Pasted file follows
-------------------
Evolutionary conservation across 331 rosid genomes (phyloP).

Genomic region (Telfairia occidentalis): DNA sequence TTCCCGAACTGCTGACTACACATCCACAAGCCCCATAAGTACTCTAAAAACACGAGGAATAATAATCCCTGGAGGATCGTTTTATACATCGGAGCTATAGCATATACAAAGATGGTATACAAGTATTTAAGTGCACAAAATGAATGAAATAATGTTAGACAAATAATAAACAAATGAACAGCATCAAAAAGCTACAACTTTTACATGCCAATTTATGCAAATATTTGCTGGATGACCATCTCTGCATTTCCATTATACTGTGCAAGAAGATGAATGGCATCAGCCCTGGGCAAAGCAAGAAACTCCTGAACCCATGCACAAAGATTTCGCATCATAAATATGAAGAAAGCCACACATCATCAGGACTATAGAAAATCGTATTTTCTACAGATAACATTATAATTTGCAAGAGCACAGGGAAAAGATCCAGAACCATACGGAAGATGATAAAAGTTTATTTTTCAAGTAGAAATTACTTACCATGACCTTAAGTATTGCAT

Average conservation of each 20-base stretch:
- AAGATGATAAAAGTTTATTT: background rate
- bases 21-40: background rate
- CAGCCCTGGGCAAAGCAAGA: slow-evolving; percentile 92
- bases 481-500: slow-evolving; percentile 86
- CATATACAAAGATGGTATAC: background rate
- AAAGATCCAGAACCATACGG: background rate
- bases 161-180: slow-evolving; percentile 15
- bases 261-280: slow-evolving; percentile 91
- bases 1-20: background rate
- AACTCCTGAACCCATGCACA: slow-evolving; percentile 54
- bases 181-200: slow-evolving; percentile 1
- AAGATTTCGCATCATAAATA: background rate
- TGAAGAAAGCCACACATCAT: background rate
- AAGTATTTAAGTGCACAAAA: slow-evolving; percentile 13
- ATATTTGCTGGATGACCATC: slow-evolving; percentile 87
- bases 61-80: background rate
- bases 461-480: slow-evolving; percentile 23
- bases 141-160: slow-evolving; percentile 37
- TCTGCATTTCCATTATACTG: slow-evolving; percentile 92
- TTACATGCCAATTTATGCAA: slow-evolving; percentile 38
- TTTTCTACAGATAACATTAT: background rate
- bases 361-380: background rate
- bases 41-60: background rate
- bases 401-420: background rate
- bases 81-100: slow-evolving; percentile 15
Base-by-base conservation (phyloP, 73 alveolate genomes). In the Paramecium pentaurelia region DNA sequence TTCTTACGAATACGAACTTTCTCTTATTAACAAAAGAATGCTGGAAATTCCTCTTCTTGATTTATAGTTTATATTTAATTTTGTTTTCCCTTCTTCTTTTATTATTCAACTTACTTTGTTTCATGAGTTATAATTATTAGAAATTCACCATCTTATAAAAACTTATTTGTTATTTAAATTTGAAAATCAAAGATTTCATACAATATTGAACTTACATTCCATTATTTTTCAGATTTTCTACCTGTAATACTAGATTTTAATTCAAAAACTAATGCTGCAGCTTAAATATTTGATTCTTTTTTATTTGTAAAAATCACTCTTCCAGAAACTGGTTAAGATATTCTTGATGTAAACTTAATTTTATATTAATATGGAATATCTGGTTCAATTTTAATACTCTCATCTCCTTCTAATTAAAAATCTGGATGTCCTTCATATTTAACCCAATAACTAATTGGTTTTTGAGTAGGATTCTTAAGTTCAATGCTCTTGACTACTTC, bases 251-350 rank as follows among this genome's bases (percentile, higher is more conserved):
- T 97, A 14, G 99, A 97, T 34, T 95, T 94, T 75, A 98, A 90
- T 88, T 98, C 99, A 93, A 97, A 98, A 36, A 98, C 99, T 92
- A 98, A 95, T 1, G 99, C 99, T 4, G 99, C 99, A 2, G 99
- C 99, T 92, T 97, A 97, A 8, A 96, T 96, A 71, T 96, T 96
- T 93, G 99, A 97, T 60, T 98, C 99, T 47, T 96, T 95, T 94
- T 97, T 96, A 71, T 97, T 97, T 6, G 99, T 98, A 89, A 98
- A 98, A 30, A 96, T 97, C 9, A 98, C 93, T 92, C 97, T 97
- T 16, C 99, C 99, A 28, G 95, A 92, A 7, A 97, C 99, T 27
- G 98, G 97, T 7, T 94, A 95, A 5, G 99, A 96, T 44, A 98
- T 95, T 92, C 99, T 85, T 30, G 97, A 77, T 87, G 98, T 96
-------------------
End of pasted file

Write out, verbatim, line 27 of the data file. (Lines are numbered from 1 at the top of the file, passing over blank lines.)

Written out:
- bases 401-420: background rate